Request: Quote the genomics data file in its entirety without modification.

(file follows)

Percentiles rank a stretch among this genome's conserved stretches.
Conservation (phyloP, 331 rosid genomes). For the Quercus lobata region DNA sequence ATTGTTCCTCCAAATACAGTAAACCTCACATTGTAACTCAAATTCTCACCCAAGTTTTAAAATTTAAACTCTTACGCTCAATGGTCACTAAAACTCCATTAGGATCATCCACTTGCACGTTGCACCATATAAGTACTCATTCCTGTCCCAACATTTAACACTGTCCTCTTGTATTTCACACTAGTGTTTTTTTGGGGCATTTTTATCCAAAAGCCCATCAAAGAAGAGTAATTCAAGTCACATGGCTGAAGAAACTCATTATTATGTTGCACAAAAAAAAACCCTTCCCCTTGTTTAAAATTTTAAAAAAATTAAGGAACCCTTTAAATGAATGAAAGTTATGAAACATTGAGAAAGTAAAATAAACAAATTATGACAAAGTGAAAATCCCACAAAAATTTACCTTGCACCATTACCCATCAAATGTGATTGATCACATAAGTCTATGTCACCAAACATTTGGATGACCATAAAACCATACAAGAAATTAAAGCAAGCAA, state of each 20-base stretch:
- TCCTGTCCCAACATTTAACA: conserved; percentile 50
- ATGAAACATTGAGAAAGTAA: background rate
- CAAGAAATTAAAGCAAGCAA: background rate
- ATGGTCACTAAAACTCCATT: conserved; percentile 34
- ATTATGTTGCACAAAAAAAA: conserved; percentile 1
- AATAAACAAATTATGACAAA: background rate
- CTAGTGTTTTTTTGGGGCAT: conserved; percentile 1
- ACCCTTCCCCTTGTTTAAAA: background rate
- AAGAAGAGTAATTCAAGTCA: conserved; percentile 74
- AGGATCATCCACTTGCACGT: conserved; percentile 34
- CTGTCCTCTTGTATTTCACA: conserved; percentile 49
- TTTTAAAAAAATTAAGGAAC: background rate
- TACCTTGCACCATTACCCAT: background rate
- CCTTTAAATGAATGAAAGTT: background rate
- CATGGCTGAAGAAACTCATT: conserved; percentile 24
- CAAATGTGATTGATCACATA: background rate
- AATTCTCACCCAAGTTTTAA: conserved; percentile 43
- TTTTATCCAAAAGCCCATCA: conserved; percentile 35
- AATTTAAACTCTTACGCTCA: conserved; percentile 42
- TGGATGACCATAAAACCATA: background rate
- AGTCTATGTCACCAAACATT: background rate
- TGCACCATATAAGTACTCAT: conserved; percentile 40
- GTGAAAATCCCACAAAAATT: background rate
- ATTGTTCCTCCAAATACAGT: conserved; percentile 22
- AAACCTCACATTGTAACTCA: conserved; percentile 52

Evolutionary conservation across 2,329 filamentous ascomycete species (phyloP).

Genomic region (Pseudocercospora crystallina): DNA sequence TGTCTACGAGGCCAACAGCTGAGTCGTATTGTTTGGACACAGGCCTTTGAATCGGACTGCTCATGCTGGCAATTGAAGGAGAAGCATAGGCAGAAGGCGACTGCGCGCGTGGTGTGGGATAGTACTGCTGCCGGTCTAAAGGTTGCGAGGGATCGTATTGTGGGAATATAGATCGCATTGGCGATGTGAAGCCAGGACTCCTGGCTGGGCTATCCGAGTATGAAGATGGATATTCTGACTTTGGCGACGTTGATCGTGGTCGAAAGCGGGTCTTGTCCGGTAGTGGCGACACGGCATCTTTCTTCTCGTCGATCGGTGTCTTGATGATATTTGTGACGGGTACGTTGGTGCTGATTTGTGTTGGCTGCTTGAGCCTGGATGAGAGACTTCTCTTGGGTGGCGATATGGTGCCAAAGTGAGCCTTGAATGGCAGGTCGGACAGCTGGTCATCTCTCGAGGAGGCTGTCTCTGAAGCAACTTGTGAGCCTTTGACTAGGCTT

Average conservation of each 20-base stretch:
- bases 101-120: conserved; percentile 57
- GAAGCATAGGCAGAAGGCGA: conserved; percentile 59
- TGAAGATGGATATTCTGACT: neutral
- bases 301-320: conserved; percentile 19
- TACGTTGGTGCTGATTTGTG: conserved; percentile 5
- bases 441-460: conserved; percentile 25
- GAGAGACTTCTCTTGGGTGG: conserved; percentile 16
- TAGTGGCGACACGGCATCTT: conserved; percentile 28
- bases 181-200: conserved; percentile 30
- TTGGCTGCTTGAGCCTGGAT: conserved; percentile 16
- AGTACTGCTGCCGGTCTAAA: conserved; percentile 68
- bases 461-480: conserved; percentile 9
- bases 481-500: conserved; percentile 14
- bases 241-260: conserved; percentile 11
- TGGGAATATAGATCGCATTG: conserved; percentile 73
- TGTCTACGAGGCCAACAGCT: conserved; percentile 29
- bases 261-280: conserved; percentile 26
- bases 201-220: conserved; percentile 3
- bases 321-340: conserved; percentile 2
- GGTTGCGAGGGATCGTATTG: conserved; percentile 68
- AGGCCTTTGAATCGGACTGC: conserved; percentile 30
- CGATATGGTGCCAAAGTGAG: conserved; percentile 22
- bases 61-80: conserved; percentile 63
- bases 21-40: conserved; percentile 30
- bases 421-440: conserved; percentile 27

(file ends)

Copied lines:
Percentiles rank a stretch among this genome's conserved stretches.
Conservation (phyloP, 331 rosid genomes). For the Quercus lobata region DNA sequence ATTGTTCCTCCAAATACAGTAAACCTCACATTGTAACTCAAATTCTCACCCAAGTTTTAAAATTTAAACTCTTACGCTCAATGGTCACTAAAACTCCATTAGGATCATCCACTTGCACGTTGCACCATATAAGTACTCATTCCTGTCCCAACATTTAACACTGTCCTCTTGTATTTCACACTAGTGTTTTTTTGGGGCATTTTTATCCAAAAGCCCATCAAAGAAGAGTAATTCAAGTCACATGGCTGAAGAAACTCATTATTATGTTGCACAAAAAAAAACCCTTCCCCTTGTTTAAAATTTTAAAAAAATTAAGGAACCCTTTAAATGAATGAAAGTTATGAAACATTGAGAAAGTAAAATAAACAAATTATGACAAAGTGAAAATCCCACAAAAATTTACCTTGCACCATTACCCATCAAATGTGATTGATCACATAAGTCTATGTCACCAAACATTTGGATGACCATAAAACCATACAAGAAATTAAAGCAAGCAA, state of each 20-base stretch:
- TCCTGTCCCAACATTTAACA: conserved; percentile 50
- ATGAAACATTGAGAAAGTAA: background rate
- CAAGAAATTAAAGCAAGCAA: background rate
- ATGGTCACTAAAACTCCATT: conserved; percentile 34
- ATTATGTTGCACAAAAAAAA: conserved; percentile 1
- AATAAACAAATTATGACAAA: background rate
- CTAGTGTTTTTTTGGGGCAT: conserved; percentile 1
- ACCCTTCCCCTTGTTTAAAA: background rate
- AAGAAGAGTAATTCAAGTCA: conserved; percentile 74
- AGGATCATCCACTTGCACGT: conserved; percentile 34
- CTGTCCTCTTGTATTTCACA: conserved; percentile 49
- TTTTAAAAAAATTAAGGAAC: background rate
- TACCTTGCACCATTACCCAT: background rate
- CCTTTAAATGAATGAAAGTT: background rate
- CATGGCTGAAGAAACTCATT: conserved; percentile 24
- CAAATGTGATTGATCACATA: background rate
- AATTCTCACCCAAGTTTTAA: conserved; percentile 43
- TTTTATCCAAAAGCCCATCA: conserved; percentile 35
- AATTTAAACTCTTACGCTCA: conserved; percentile 42
- TGGATGACCATAAAACCATA: background rate
- AGTCTATGTCACCAAACATT: background rate
- TGCACCATATAAGTACTCAT: conserved; percentile 40
- GTGAAAATCCCACAAAAATT: background rate
- ATTGTTCCTCCAAATACAGT: conserved; percentile 22
- AAACCTCACATTGTAACTCA: conserved; percentile 52

Evolutionary conservation across 2,329 filamentous ascomycete species (phyloP).

Genomic region (Pseudocercospora crystallina): DNA sequence TGTCTACGAGGCCAACAGCTGAGTCGTATTGTTTGGACACAGGCCTTTGAATCGGACTGCTCATGCTGGCAATTGAAGGAGAAGCATAGGCAGAAGGCGACTGCGCGCGTGGTGTGGGATAGTACTGCTGCCGGTCTAAAGGTTGCGAGGGATCGTATTGTGGGAATATAGATCGCATTGGCGATGTGAAGCCAGGACTCCTGGCTGGGCTATCCGAGTATGAAGATGGATATTCTGACTTTGGCGACGTTGATCGTGGTCGAAAGCGGGTCTTGTCCGGTAGTGGCGACACGGCATCTTTCTTCTCGTCGATCGGTGTCTTGATGATATTTGTGACGGGTACGTTGGTGCTGATTTGTGTTGGCTGCTTGAGCCTGGATGAGAGACTTCTCTTGGGTGGCGATATGGTGCCAAAGTGAGCCTTGAATGGCAGGTCGGACAGCTGGTCATCTCTCGAGGAGGCTGTCTCTGAAGCAACTTGTGAGCCTTTGACTAGGCTT

Average conservation of each 20-base stretch:
- bases 101-120: conserved; percentile 57
- GAAGCATAGGCAGAAGGCGA: conserved; percentile 59
- TGAAGATGGATATTCTGACT: neutral
- bases 301-320: conserved; percentile 19
- TACGTTGGTGCTGATTTGTG: conserved; percentile 5
- bases 441-460: conserved; percentile 25
- GAGAGACTTCTCTTGGGTGG: conserved; percentile 16
- TAGTGGCGACACGGCATCTT: conserved; percentile 28
- bases 181-200: conserved; percentile 30
- TTGGCTGCTTGAGCCTGGAT: conserved; percentile 16
- AGTACTGCTGCCGGTCTAAA: conserved; percentile 68
- bases 461-480: conserved; percentile 9
- bases 481-500: conserved; percentile 14
- bases 241-260: conserved; percentile 11
- TGGGAATATAGATCGCATTG: conserved; percentile 73
- TGTCTACGAGGCCAACAGCT: conserved; percentile 29
- bases 261-280: conserved; percentile 26
- bases 201-220: conserved; percentile 3
- bases 321-340: conserved; percentile 2
- GGTTGCGAGGGATCGTATTG: conserved; percentile 68
- AGGCCTTTGAATCGGACTGC: conserved; percentile 30
- CGATATGGTGCCAAAGTGAG: conserved; percentile 22
- bases 61-80: conserved; percentile 63
- bases 21-40: conserved; percentile 30
- bases 421-440: conserved; percentile 27